Our job as advocates is to remind legislators to pass a fair and responsible budget that protects women and families. Here are three questions to ask when interpreting the federal budget and advocating for what women and children need the most:

Take Action: Tell Your Senator to Pass the Minimum Wage Fairness Act!

By Danielle Marse-Kapr
Senior Advocacy and Policy Associate, Economic Empowerment
YWCA USA

Danielle Marse-Kapr

Danielle Marse-Kapr

Every year that Congress fails to increase the federal minimum wage, the value of the minimum wage declines considerably, driving more families into poverty. This is why it’s critical that the Senate brings the Minimum Wage Fairness Act (S. 2223) to a vote today and passes the bill

Top Five on Friday: December 13

By Katie Stanton
Social Media & Online Engagement Manager, YWCA USA

What does the YWCA want the most this holiday season? We’re got five things we’re hoping for — policy decisions that will help empower women, reform that will truly support racial equality, and your continued support for our local associations who are working hard in communities all over the country.

1. Although there have been considerable setbacks, passing comprehensive immigration reform that protects women and keeps families together is still possible, and there are still many activists who are continuing to beat the drum for a vote. We’d like to make sure that the momentum isn’t lost by next year, and that there’s a real chance for reform in 2014.

CDBG is a Critical Lifeline for Our Community

By Rachel Libelo
Advocacy and Outreach Coordinator, YWCA Greater Baltimore

To end the government shutdown, Congress will have to pass a Continuing Resolution that extends funding levels from the last fiscal year long enough to agree on what the funding levels for this upcoming year should be. During these negotiations, one of the spending bills in question will be the Transportation, Housing and Urban Development (T-HUD) bill, which includes funding for the Community Development Block Grant (CDBG) and other programs that support services for people struggling with poverty and homelessness. Countless organizations across the country rely on CDBG funds to provide lifesaving services such as emergency and transitional housing for homeless families, economic assistance programs, and services for survivors of domestic violence and sexual assault.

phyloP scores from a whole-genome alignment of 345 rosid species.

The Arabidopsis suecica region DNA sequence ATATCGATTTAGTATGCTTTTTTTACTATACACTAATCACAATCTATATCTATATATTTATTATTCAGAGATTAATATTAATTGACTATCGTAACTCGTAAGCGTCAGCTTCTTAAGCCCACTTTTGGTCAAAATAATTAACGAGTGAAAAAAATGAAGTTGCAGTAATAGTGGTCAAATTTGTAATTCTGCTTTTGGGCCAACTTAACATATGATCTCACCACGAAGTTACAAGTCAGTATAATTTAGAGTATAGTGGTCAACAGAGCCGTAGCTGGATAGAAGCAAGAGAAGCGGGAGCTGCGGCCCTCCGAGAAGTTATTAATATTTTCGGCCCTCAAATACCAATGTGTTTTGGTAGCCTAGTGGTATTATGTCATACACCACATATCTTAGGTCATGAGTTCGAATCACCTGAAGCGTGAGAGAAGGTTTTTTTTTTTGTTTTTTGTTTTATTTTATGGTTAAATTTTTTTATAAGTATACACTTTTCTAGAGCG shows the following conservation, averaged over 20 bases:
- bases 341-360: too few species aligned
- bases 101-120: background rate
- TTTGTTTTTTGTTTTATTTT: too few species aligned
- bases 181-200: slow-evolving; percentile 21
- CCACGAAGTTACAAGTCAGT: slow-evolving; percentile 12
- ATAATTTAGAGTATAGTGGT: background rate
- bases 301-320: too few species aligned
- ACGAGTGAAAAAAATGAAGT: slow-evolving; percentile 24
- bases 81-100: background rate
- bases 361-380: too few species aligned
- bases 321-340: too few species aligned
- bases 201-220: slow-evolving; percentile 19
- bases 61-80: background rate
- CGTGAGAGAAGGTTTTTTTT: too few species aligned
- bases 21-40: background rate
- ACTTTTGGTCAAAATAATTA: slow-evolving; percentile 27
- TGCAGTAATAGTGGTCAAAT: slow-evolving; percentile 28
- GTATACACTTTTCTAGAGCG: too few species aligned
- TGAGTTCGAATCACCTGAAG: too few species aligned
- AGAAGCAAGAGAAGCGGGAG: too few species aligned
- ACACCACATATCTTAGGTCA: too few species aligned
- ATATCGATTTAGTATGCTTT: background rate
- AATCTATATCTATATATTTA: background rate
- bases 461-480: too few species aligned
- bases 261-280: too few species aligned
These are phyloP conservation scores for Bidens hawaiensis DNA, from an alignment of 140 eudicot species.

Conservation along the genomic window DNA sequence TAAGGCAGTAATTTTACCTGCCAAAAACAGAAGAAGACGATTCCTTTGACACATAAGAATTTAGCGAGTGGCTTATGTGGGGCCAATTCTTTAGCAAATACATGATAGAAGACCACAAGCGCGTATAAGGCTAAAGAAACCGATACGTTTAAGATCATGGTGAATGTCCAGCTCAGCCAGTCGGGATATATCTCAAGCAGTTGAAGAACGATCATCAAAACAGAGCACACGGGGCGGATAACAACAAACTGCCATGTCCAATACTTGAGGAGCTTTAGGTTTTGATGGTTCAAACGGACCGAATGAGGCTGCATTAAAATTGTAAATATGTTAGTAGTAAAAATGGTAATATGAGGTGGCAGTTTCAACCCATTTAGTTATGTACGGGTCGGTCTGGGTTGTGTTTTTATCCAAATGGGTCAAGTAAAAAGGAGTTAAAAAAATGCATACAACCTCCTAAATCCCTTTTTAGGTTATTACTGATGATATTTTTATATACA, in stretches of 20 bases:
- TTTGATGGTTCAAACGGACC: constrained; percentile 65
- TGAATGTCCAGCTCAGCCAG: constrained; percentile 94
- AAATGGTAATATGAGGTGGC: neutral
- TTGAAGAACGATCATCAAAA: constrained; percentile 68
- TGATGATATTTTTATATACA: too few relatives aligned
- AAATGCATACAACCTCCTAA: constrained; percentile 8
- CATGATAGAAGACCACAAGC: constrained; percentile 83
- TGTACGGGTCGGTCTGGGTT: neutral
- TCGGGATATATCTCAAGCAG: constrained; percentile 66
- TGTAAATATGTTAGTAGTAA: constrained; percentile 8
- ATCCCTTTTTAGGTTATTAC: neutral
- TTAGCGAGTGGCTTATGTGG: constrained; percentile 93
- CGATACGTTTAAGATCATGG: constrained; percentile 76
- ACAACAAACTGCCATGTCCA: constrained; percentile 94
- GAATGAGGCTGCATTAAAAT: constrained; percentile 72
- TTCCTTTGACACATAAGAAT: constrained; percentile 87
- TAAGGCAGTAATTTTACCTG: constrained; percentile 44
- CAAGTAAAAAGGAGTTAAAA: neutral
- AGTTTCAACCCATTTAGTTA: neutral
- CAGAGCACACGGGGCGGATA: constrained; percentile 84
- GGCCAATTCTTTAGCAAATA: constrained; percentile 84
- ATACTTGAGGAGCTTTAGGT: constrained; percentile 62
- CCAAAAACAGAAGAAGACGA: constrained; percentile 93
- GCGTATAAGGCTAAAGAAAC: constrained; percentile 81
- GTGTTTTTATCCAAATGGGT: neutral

The Affordable Care Act: A Pivotal Chapter for the Uninsured

By Desiree Hoffman
Director of Advocacy, YWCA USA

The spectacle to defund, replace, repeal or halt the implementation of the Affordable Care Act (ACA) continues in Congress.

Even though House leadership has now voted 42 times to repeal or otherwise undermine Obamacare, they are at it again. In a ping-pong style match, the House and Senate have come to an impasse over efforts to defund and delay the ACA, resulting in a government shutdown that went into effect at midnight last night. The last shutdown, which occurred during the Clinton administration more than 17 years ago, comprised a total of 28 days and cost the nation more than $1 billion, according to congressional researchers. This one, depending how long it lasts, could have huge costs, both economically and otherwise.

Top Five on Friday – Sept. 20

By Katie Stanton
Social Media & Online Engagement Manager, YWCA USA

Last night, the House of Representatives narrowly approved cutting funding to the Supplemental Nutrition Assistance Program (SNAP) by $40 billion in a bill that would remove nearly four million Americans from receiving assistance.

As the looming Congressional fight over government spending approaches, the YWCA will continue to advocate for policies and bills like SNAP that will support women and their families. We hope you’ll join us!

1. More and more Americans are turning to food stamps each day, despite the economic recovery.